A Tale Worth Telling
Telling? Yes. Reading? I'll leave that to you.
As I've mentioned before, in early 1970, I took some spiritual training under the leadership of Doug Snider, from Tyler, Texas. Doug was an acquaintance of Charlie Spicer, one of my mentors in the 60's and 70's, and when Doug agreed to come up and put on the training .. amounting to a Friday-night-to-Sunday-afternoon, once a month for 4 months, Charlie asked me if I'd like to join the group (of 12) taking the courses.
Incidentally, you can read about the Shamgar training of long ago, here.
I said yes, principally because Charlie invited me, and also because I was still trying to attain some real level of assurance about my own salvation. In that respect, Shamgar was certainly a success for me.
The purpose of Shamgar was to train men to use whatever they had in their hand .. a notebook, cocktail napkin, scrap of paper, whatever, to share Jesus. Not to be dependent on having a Bible, a tract, or any other of the trappings we believers usually carry around just in case. Shamgar .. and you can read for yourself about him, in Judges 3:31 .. used a pointed stick to slay some Philistines, and God says he, too, delivered Israel.
Doug said we should do at least as much, and that's what his program was designed to accomplish.
The four weekend retreats were held at a campground in Mitchell, Indiana, about 75 miles away from us. The first thing we were instructed to do .. each weekend .. was to clean the place up. Police the area, Doug said. Then, the last thing we did before leaving on Sunday, was to police the area again. The thought was, that if we always did that in our lives, we'd leave everywhere better than we found it.
There were some aspects of discipline involved, but the main thrust was to learn a plan and method of leading someone to saving faith in Jesus. I'd mentioned that in a prior post, and someone asked if I might share the approach we were taught, and this post is the result. I'll write it as I tell it, I guess. We'll see.
A lot of our approach was kind of "cast in stone" by God, in our fourth session. We were scheduled to go into the community, witnessing, and he'd printed up some "spiritual surveys" for us to use. We were to tell people we were conducting a survey and would they mind if we asked them a few questions. Unfortunately (in truth .. it was fortunately), Doug's luggage didn't show up. Doug told us God has spoken on the ride to the campground .. from Indianapolis .. that there were to be no "subterfuges" ... no fibbing. We were not there to conduct a survey, we were there to share our faith with them. And, where God led, share how others might be saved, too.
That episode gave me an instant distaste for "Spiritual Opinion Polls", which has lasted to this day.
The first two weekends, we were practicing going over the scripture verses we'd been memorizing. On the third weekend, Doug taught us how to put them together in a rational presentation of man's problem, God's solution, and how man could take some action to solve his problem. We were told to share the "plan" with four saved friends during the final month of training .. I suppose with saved friends as we'd not yet been shown how to deal with someone who wanted to be saved. Most of us there were Methodist church members, and that wasn't something we'd ever been taught. So, when I got home, I asked one friend .. a Charles Chips distributor .. if I might have lunch and share the deal with him. He invited me to share it with his Sunday School class, which I did.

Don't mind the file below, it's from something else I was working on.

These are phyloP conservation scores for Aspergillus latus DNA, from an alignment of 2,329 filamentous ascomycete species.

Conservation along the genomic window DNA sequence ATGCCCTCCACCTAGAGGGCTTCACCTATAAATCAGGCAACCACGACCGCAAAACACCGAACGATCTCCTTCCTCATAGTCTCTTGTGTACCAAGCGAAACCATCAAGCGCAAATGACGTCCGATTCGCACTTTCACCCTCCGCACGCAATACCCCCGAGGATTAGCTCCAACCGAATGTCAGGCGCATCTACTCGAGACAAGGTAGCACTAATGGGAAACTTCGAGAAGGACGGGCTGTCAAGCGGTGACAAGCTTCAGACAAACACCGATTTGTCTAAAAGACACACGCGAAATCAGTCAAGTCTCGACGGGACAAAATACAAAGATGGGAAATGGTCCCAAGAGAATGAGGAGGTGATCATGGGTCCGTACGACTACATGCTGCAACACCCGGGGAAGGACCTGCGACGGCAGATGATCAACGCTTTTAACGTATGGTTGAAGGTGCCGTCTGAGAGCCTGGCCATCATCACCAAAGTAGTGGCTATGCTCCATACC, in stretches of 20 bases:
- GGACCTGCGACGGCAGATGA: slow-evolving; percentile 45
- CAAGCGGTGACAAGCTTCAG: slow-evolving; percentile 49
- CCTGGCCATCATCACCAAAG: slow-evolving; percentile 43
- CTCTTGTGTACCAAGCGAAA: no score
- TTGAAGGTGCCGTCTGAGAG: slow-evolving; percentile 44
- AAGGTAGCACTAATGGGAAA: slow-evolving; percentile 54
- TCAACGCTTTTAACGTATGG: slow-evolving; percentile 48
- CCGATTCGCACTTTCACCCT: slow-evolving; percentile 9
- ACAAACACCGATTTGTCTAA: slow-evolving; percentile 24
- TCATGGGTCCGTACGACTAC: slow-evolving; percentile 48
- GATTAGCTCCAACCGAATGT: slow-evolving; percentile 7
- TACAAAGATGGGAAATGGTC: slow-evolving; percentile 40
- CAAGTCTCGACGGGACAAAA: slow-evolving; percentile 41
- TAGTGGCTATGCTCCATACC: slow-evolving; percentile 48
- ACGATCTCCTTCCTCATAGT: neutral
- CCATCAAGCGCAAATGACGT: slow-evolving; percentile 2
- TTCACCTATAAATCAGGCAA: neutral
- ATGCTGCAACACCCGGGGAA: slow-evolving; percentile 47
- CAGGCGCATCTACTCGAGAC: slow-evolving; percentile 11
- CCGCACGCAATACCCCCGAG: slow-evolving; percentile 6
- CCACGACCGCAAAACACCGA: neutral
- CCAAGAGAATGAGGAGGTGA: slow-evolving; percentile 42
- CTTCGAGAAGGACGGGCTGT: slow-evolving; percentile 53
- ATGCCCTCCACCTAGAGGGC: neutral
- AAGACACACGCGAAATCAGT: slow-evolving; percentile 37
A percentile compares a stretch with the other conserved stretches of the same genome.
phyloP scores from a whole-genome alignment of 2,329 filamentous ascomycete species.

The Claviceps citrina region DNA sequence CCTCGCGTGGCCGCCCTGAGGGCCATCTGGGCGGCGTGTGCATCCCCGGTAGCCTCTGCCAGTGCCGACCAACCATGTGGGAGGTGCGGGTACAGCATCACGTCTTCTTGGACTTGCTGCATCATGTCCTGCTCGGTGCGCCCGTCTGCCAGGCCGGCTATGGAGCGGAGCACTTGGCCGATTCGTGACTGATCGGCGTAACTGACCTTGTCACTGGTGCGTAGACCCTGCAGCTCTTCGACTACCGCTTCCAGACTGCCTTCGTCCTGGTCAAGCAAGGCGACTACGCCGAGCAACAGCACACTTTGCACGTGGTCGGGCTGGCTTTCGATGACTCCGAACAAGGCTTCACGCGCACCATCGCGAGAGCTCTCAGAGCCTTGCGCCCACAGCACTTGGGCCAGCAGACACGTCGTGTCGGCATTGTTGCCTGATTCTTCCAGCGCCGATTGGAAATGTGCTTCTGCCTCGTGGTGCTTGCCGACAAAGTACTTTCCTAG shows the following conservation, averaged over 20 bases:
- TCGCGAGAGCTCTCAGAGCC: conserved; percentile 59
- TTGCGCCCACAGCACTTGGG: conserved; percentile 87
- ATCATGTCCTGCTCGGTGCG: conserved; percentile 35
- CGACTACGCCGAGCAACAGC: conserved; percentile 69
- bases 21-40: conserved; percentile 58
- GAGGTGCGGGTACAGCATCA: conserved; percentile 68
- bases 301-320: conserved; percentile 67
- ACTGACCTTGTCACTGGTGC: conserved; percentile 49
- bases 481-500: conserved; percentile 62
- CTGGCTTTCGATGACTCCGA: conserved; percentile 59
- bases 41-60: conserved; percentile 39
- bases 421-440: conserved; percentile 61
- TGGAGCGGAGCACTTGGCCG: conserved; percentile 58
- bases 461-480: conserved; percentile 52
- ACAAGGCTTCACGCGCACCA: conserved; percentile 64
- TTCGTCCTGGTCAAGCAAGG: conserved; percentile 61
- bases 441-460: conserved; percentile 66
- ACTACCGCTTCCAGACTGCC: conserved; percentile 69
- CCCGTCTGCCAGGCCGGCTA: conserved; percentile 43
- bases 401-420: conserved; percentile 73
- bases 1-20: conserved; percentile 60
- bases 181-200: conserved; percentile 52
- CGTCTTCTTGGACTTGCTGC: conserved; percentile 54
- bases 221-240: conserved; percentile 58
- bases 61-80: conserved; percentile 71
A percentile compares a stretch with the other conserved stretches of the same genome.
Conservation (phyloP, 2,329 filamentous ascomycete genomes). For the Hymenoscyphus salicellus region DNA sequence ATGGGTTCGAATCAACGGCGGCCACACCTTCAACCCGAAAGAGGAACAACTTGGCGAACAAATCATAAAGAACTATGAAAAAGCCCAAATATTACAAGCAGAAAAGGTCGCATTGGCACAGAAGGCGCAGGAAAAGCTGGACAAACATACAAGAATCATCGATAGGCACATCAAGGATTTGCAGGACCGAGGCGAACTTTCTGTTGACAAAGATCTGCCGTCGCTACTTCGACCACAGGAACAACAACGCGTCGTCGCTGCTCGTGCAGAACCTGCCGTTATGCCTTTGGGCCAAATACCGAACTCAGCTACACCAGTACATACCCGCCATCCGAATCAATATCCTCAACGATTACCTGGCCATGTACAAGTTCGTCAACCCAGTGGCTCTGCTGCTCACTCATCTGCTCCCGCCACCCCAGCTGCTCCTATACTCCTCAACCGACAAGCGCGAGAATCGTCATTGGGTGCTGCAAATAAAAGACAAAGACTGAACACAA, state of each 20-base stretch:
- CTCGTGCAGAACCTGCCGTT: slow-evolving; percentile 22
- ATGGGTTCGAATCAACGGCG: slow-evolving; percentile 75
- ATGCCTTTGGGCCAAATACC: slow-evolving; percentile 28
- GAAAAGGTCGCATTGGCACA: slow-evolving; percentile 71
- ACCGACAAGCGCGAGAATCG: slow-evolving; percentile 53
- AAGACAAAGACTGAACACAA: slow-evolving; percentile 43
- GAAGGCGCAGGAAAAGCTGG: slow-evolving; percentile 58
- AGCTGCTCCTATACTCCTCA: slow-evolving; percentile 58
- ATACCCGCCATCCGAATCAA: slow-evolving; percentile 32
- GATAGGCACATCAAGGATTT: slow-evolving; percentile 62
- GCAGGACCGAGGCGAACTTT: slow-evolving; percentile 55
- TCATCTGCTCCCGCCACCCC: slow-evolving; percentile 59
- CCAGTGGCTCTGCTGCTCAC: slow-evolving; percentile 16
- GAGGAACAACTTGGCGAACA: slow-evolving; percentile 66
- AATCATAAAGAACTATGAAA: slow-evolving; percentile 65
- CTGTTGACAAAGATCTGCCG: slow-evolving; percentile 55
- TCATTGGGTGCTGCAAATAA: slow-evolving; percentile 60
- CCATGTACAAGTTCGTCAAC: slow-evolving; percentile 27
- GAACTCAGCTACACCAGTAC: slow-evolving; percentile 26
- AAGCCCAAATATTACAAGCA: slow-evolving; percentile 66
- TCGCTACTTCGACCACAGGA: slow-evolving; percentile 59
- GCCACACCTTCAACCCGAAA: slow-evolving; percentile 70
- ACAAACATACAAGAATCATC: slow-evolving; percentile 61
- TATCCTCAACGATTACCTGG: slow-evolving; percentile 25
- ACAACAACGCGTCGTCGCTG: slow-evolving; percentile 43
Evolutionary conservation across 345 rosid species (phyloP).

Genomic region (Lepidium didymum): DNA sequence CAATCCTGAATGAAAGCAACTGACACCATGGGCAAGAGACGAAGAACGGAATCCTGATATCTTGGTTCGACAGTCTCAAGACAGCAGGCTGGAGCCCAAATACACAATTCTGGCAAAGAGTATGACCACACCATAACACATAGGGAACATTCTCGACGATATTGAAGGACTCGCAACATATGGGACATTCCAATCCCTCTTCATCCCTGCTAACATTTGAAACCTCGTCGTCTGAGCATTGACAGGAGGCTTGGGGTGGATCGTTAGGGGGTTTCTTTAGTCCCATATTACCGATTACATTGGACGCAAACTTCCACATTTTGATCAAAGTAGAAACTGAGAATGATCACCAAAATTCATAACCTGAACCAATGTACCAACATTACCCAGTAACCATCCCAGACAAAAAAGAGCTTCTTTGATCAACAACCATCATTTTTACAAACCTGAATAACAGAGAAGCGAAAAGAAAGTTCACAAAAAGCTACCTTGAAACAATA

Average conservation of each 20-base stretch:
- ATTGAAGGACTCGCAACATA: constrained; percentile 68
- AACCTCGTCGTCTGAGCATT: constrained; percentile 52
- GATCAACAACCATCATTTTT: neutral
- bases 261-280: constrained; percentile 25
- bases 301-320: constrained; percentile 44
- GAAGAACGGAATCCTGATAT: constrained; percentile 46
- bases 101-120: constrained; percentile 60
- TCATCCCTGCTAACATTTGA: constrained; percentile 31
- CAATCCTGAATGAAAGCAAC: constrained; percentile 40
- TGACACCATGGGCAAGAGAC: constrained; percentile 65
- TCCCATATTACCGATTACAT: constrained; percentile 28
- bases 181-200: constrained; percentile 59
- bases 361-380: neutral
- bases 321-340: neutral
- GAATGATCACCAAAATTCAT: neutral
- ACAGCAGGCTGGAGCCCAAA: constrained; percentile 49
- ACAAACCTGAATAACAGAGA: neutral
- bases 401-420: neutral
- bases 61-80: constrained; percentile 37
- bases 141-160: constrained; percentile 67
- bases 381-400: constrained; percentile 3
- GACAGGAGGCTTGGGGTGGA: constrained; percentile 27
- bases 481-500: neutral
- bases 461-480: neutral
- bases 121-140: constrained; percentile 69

It turned out to be a class at the Plainfield Boy's Prison .. a facility for kids who'd have been in the penitentiary if they'd been old enough.
I hadn't intended to tell this story now, but I guess I will. I'd brought along a marking pen and a piece of posterboard to draw all this stuff out on, since it was a class. I went ahead with the presentation, anyway, but as I got to the end, I realized I had no clue what to DO with anyone who responded favorably. I didn't even know how to ask them if they wanted to be saved.
Well .. I'd read The Cross and the Switchblade shortly before this, and I remembered what David Wilkerson had done in his first theater rally, so I mimicked that as best I could. With fear and trembling, and I suspect, the hope that nobody would want to get saved.
There, among their inmate peers, six young men did. They repented in tears.
I went back a day later to deliver some pocket bibles to the kids, as they'd asked if they could get one. I had to go through the chaplain, and in that process, I got the biggest shock I'd ever gotten as a young believer.
The chaplain said he guessed it was ok to give them the little Gideon Bible, but that he wished "You guys would stop coming out here and doing this". He stated emphatically that we kept offering them hope, and everybody knew there wasn't any hope for them, in Jesus or anywhere else.
Like I said: shocked. I figured I'd done something wrong, particularly since Doug had said to share the story with believers, and here I'd shared with a bunch of (mostly) lost prison inmates. But that got set right when Doug asked us, in our final session, to share what we'd experienced sharing with our friends. I somewhat guiltily said what I had done, and that six kids had gotten saved; guiltily since I didn't know whether I'd handled the results acceptably.
You'd have thought I'd announced that all the guys had won the lottery! The rejoicing is burned into my memory, as is God's faithfulness to guide us when we get in over our head.
Nothing is over God's head.
This has gotten long, so I'll heed my carpal tunnel, stop typing, and describe "the plan" I learned, next time. You can probably tell why I like it.